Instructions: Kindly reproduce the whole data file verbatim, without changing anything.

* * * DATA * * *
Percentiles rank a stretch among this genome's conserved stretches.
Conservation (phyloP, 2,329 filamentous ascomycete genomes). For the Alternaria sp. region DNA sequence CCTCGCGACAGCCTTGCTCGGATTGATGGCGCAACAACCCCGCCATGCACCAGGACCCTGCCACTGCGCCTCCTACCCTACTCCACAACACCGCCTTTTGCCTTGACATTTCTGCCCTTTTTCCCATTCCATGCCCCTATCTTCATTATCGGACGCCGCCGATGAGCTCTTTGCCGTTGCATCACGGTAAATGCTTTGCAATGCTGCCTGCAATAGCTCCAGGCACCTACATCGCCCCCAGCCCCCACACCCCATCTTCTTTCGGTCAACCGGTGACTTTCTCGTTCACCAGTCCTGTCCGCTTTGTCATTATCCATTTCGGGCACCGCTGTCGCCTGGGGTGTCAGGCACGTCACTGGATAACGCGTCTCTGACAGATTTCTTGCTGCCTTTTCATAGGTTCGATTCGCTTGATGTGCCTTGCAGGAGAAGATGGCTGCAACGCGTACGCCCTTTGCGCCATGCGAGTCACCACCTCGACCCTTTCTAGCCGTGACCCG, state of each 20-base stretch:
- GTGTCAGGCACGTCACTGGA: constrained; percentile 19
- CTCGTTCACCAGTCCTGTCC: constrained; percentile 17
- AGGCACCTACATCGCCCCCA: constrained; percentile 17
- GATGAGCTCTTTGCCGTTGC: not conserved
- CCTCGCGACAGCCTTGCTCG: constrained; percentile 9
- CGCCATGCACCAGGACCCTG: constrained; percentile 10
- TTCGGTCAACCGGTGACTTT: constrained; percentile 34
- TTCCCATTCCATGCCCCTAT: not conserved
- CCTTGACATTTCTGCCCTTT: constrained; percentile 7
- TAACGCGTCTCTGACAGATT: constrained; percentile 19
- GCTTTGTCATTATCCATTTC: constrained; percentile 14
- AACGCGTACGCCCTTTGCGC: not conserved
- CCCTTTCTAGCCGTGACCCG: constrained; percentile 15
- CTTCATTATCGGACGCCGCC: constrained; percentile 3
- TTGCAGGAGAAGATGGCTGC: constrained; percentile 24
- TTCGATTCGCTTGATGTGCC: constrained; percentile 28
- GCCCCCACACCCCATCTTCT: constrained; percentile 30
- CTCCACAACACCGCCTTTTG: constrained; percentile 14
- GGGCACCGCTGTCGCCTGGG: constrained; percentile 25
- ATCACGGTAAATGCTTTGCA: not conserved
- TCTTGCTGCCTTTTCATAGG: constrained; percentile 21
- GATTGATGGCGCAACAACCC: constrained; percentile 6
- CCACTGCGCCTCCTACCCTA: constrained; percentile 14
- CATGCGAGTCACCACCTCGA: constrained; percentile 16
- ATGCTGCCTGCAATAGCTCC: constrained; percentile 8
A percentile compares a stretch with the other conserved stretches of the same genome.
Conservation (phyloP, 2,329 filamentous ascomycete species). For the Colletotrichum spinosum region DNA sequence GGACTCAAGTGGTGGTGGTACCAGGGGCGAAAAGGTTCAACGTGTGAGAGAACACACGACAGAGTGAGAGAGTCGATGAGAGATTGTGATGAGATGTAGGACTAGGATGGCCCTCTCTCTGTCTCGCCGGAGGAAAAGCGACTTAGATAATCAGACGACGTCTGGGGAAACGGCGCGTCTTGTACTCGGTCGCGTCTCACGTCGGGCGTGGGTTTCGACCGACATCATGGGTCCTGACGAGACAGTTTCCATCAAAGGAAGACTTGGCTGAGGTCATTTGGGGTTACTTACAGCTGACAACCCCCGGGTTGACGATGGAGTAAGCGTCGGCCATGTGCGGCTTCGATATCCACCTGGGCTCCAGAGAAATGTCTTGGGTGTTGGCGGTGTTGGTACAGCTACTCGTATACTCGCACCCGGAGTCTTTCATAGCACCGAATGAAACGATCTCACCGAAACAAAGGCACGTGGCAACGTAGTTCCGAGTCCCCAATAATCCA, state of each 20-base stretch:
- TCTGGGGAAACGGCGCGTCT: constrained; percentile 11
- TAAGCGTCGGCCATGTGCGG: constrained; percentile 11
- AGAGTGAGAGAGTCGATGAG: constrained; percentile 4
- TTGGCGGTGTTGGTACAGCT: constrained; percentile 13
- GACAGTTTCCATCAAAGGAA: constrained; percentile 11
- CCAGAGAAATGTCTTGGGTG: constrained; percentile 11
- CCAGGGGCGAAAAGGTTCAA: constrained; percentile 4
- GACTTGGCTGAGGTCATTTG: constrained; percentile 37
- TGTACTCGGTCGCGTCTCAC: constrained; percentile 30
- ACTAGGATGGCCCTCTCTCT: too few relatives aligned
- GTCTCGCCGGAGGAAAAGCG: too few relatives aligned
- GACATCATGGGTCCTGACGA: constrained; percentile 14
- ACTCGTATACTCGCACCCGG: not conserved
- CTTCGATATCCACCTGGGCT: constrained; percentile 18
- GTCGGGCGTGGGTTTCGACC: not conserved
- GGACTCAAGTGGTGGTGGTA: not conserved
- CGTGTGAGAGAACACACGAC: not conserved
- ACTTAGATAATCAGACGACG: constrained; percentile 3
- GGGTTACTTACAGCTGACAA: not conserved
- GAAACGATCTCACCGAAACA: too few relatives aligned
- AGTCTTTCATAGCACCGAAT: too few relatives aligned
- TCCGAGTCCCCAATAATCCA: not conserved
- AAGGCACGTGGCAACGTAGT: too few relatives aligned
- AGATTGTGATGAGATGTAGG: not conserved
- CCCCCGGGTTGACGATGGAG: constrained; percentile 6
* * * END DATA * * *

Percentiles rank a stretch among this genome's conserved stretches.
Conservation (phyloP, 2,329 filamentous ascomycete genomes). For the Alternaria sp. region DNA sequence CCTCGCGACAGCCTTGCTCGGATTGATGGCGCAACAACCCCGCCATGCACCAGGACCCTGCCACTGCGCCTCCTACCCTACTCCACAACACCGCCTTTTGCCTTGACATTTCTGCCCTTTTTCCCATTCCATGCCCCTATCTTCATTATCGGACGCCGCCGATGAGCTCTTTGCCGTTGCATCACGGTAAATGCTTTGCAATGCTGCCTGCAATAGCTCCAGGCACCTACATCGCCCCCAGCCCCCACACCCCATCTTCTTTCGGTCAACCGGTGACTTTCTCGTTCACCAGTCCTGTCCGCTTTGTCATTATCCATTTCGGGCACCGCTGTCGCCTGGGGTGTCAGGCACGTCACTGGATAACGCGTCTCTGACAGATTTCTTGCTGCCTTTTCATAGGTTCGATTCGCTTGATGTGCCTTGCAGGAGAAGATGGCTGCAACGCGTACGCCCTTTGCGCCATGCGAGTCACCACCTCGACCCTTTCTAGCCGTGACCCG, state of each 20-base stretch:
- GTGTCAGGCACGTCACTGGA: constrained; percentile 19
- CTCGTTCACCAGTCCTGTCC: constrained; percentile 17
- AGGCACCTACATCGCCCCCA: constrained; percentile 17
- GATGAGCTCTTTGCCGTTGC: not conserved
- CCTCGCGACAGCCTTGCTCG: constrained; percentile 9
- CGCCATGCACCAGGACCCTG: constrained; percentile 10
- TTCGGTCAACCGGTGACTTT: constrained; percentile 34
- TTCCCATTCCATGCCCCTAT: not conserved
- CCTTGACATTTCTGCCCTTT: constrained; percentile 7
- TAACGCGTCTCTGACAGATT: constrained; percentile 19
- GCTTTGTCATTATCCATTTC: constrained; percentile 14
- AACGCGTACGCCCTTTGCGC: not conserved
- CCCTTTCTAGCCGTGACCCG: constrained; percentile 15
- CTTCATTATCGGACGCCGCC: constrained; percentile 3
- TTGCAGGAGAAGATGGCTGC: constrained; percentile 24
- TTCGATTCGCTTGATGTGCC: constrained; percentile 28
- GCCCCCACACCCCATCTTCT: constrained; percentile 30
- CTCCACAACACCGCCTTTTG: constrained; percentile 14
- GGGCACCGCTGTCGCCTGGG: constrained; percentile 25
- ATCACGGTAAATGCTTTGCA: not conserved
- TCTTGCTGCCTTTTCATAGG: constrained; percentile 21
- GATTGATGGCGCAACAACCC: constrained; percentile 6
- CCACTGCGCCTCCTACCCTA: constrained; percentile 14
- CATGCGAGTCACCACCTCGA: constrained; percentile 16
- ATGCTGCCTGCAATAGCTCC: constrained; percentile 8
A percentile compares a stretch with the other conserved stretches of the same genome.
Conservation (phyloP, 2,329 filamentous ascomycete species). For the Colletotrichum spinosum region DNA sequence GGACTCAAGTGGTGGTGGTACCAGGGGCGAAAAGGTTCAACGTGTGAGAGAACACACGACAGAGTGAGAGAGTCGATGAGAGATTGTGATGAGATGTAGGACTAGGATGGCCCTCTCTCTGTCTCGCCGGAGGAAAAGCGACTTAGATAATCAGACGACGTCTGGGGAAACGGCGCGTCTTGTACTCGGTCGCGTCTCACGTCGGGCGTGGGTTTCGACCGACATCATGGGTCCTGACGAGACAGTTTCCATCAAAGGAAGACTTGGCTGAGGTCATTTGGGGTTACTTACAGCTGACAACCCCCGGGTTGACGATGGAGTAAGCGTCGGCCATGTGCGGCTTCGATATCCACCTGGGCTCCAGAGAAATGTCTTGGGTGTTGGCGGTGTTGGTACAGCTACTCGTATACTCGCACCCGGAGTCTTTCATAGCACCGAATGAAACGATCTCACCGAAACAAAGGCACGTGGCAACGTAGTTCCGAGTCCCCAATAATCCA, state of each 20-base stretch:
- TCTGGGGAAACGGCGCGTCT: constrained; percentile 11
- TAAGCGTCGGCCATGTGCGG: constrained; percentile 11
- AGAGTGAGAGAGTCGATGAG: constrained; percentile 4
- TTGGCGGTGTTGGTACAGCT: constrained; percentile 13
- GACAGTTTCCATCAAAGGAA: constrained; percentile 11
- CCAGAGAAATGTCTTGGGTG: constrained; percentile 11
- CCAGGGGCGAAAAGGTTCAA: constrained; percentile 4
- GACTTGGCTGAGGTCATTTG: constrained; percentile 37
- TGTACTCGGTCGCGTCTCAC: constrained; percentile 30
- ACTAGGATGGCCCTCTCTCT: too few relatives aligned
- GTCTCGCCGGAGGAAAAGCG: too few relatives aligned
- GACATCATGGGTCCTGACGA: constrained; percentile 14
- ACTCGTATACTCGCACCCGG: not conserved
- CTTCGATATCCACCTGGGCT: constrained; percentile 18
- GTCGGGCGTGGGTTTCGACC: not conserved
- GGACTCAAGTGGTGGTGGTA: not conserved
- CGTGTGAGAGAACACACGAC: not conserved
- ACTTAGATAATCAGACGACG: constrained; percentile 3
- GGGTTACTTACAGCTGACAA: not conserved
- GAAACGATCTCACCGAAACA: too few relatives aligned
- AGTCTTTCATAGCACCGAAT: too few relatives aligned
- TCCGAGTCCCCAATAATCCA: not conserved
- AAGGCACGTGGCAACGTAGT: too few relatives aligned
- AGATTGTGATGAGATGTAGG: not conserved
- CCCCCGGGTTGACGATGGAG: constrained; percentile 6